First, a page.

Evaluation and monitoring of the Agri-Environment and Climate Scheme

The Agri-Environment and Climate Scheme (AECS) forms part of the Scottish Rural Development Programme 2014-20. It represents Scotland’s most important investment for securing environmental benefits for Scotland’s land.   About £30-40 million is awarded annually to land managers. It contributes to deliver national and international targets relating to biodiversity, climate change, water quality and flooding, and also supports organic farming, the historic environment and public access.  For the year 2020, one-year extensions were offered to those with expiring contracts, and for 2021 the application round was focussed on key priorities.  Key figures:

  • over 3,200 farmers, crofters and land managers have AECS contracts out of the regular 18,000 CAP claimants
  • covers 1,16 million hectares of agricultural land under management contracts representing about  20% of agricultural land.
  • delivers biodiversity and climate change benefits from management of arable land, grasslands, peatlands and carbon-rich soils, designated sites, pollinators, wetlands and moorlands.

Monitoring of the Biodiversity outcomes of the Scheme 

During 2019-20, NatureScot commissioned the James Hutton Institute to carry out some work to monitor the biodiversity benefits and impacts of the scheme looking at a selection of case studies.  The report Evaluation of the Biodiversity outcomes of the 2014-20 SRDP Agri-Environment Climate Scheme through a selection of case studies is now available in an accessible format.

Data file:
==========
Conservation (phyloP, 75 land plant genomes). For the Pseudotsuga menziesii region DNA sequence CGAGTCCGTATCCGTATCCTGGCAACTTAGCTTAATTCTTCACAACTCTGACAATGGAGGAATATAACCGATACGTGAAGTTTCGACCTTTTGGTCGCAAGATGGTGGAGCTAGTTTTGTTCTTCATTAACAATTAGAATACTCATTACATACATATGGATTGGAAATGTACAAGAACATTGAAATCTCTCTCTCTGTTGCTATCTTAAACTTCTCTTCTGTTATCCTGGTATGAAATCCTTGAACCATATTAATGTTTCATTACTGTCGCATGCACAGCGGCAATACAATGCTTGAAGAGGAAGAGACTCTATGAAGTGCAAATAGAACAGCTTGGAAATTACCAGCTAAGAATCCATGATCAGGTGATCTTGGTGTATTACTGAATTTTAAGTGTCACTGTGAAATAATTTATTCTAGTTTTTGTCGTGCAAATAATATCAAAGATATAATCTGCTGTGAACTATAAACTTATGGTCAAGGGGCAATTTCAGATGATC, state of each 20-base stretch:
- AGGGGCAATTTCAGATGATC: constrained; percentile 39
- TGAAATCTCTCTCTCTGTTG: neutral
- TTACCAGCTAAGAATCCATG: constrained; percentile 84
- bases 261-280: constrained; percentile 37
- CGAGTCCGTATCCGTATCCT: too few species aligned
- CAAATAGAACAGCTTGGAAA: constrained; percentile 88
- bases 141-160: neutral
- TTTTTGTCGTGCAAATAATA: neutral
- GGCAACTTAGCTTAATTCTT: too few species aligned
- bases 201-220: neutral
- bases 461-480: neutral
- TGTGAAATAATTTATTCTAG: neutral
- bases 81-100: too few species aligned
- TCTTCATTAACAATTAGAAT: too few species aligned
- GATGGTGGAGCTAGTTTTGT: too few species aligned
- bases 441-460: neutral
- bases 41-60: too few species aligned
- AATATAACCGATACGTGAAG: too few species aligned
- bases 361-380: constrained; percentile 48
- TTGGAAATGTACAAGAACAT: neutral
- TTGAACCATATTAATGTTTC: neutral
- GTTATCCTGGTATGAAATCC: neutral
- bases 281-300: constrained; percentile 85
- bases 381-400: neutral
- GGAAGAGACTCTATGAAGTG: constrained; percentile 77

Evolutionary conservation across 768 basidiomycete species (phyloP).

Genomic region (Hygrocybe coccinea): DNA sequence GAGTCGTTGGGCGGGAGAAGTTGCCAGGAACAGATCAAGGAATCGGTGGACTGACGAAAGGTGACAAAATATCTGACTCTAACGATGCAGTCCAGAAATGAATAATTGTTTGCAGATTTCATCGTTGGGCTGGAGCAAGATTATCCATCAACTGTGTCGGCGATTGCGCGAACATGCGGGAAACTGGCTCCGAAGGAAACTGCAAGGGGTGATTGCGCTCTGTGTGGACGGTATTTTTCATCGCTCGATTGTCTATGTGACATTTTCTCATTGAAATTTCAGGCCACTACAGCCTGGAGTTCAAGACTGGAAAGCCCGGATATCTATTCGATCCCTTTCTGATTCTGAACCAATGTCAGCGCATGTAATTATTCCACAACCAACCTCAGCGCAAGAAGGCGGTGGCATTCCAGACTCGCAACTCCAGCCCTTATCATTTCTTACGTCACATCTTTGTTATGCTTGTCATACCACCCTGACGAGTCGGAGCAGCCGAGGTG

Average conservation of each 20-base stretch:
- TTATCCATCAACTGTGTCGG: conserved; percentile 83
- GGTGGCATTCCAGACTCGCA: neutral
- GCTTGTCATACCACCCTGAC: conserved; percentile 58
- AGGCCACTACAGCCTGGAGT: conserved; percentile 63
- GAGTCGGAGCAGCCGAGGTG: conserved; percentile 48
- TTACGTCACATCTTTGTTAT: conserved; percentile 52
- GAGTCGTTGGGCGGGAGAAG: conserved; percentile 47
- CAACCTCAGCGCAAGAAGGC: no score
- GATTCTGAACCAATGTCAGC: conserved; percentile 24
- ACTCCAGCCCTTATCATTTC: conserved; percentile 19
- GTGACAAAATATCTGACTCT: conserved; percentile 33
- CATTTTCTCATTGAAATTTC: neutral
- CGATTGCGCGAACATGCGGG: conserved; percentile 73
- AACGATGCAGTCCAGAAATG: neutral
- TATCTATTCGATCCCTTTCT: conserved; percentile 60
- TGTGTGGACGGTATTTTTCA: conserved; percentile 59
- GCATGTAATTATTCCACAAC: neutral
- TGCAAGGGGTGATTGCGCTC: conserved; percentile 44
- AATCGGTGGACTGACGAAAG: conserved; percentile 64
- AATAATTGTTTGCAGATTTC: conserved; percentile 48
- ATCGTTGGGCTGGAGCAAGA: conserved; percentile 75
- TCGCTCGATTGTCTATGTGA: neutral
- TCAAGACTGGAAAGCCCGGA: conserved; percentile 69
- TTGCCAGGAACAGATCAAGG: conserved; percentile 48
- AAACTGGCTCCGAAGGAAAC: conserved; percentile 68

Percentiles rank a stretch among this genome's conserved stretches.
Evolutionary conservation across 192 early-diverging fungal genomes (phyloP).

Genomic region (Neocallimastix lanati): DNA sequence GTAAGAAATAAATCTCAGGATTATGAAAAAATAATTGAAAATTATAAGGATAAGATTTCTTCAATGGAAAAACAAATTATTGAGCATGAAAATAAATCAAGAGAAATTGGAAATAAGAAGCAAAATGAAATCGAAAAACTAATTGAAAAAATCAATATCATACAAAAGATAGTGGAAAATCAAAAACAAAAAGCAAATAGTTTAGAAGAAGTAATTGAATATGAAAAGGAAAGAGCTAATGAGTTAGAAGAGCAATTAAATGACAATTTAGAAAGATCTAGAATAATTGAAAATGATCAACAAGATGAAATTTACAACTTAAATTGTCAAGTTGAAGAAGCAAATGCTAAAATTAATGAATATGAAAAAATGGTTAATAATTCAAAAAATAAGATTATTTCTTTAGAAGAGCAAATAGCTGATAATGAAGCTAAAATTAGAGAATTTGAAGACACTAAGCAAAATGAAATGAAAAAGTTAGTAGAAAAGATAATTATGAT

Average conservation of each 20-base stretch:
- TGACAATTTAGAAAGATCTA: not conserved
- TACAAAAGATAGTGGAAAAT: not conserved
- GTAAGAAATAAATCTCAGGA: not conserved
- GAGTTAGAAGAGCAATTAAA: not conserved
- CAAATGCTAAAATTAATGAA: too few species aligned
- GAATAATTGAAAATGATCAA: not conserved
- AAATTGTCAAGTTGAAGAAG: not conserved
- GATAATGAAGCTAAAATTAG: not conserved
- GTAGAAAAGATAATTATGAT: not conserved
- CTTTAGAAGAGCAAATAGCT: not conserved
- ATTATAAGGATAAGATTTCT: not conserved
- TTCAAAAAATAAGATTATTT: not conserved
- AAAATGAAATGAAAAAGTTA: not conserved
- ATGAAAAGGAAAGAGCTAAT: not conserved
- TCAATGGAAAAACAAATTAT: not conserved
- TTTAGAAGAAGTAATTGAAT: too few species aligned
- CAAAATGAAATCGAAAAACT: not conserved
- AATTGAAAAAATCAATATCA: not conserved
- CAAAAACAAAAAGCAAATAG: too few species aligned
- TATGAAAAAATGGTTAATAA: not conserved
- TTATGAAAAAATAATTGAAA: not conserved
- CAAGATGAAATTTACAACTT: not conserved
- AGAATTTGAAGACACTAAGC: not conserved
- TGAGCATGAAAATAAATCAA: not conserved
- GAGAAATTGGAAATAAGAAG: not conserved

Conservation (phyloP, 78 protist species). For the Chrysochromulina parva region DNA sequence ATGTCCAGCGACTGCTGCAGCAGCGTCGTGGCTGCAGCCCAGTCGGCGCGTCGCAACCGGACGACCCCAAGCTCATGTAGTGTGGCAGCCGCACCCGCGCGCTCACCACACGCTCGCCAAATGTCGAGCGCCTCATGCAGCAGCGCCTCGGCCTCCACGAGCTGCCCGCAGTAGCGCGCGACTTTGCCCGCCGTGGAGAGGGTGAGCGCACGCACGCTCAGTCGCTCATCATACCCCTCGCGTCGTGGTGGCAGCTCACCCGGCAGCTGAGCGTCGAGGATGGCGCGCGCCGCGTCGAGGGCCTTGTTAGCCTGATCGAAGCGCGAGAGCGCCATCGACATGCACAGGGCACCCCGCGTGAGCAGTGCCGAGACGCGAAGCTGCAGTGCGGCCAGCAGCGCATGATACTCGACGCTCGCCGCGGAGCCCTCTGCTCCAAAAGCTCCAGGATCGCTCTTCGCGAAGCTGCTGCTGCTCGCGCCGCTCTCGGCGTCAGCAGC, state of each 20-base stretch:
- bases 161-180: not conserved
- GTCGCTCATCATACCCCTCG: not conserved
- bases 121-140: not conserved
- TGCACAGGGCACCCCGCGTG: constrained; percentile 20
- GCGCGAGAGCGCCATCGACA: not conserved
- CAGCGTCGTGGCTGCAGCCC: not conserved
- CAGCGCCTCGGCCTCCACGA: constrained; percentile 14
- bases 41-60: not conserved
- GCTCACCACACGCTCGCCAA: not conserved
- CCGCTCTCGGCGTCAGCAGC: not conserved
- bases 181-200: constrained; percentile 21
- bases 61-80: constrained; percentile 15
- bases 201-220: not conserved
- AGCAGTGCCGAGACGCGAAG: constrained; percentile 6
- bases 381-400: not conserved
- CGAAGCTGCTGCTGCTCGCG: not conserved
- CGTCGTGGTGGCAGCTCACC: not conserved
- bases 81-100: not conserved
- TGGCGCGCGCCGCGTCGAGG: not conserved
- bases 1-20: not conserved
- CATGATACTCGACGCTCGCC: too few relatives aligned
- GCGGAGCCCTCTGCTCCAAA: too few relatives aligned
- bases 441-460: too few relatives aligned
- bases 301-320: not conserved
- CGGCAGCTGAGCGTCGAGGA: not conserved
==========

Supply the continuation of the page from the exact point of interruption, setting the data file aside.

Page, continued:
Geographic Uptake of the Scheme

During the same period NatureScot produced a series of heat maps to understand better the geographic distribution of scheme uptake.  NatureScot Research Report 1285 - Agri-Environment Climate Scheme Heat Maps Report 2015-18.


Scotland’s Agri-Environment and Climate Scheme Summary provides a summary for the public of the results of the two projects.


During 2019-20 we looked at uptake of the scheme for the 2015 to 2018 rounds (the first four years of the scheme) to understand the impacts and potential benefits of the scheme. Management contracts are for 5 years, so these four rounds cover the period 2016 to 2023. Highlights included:

  • Arable Farmland and Birds – key management options that provide food for farmland birds have had a good uptake across the whole country. Many of these management activities also deliver water quality benefits. The area covered by key options for arable farmland birds was about 13,800 hectares with £31.6 million committed.
  • Designated Sites – the scheme has a major role in helping to deliver the favourable condition of designated sites (SSSIs and Natura). About 621,444 Hectares are under positive management through AECS with, 1,399 contracts and a total budget of £45 million committed.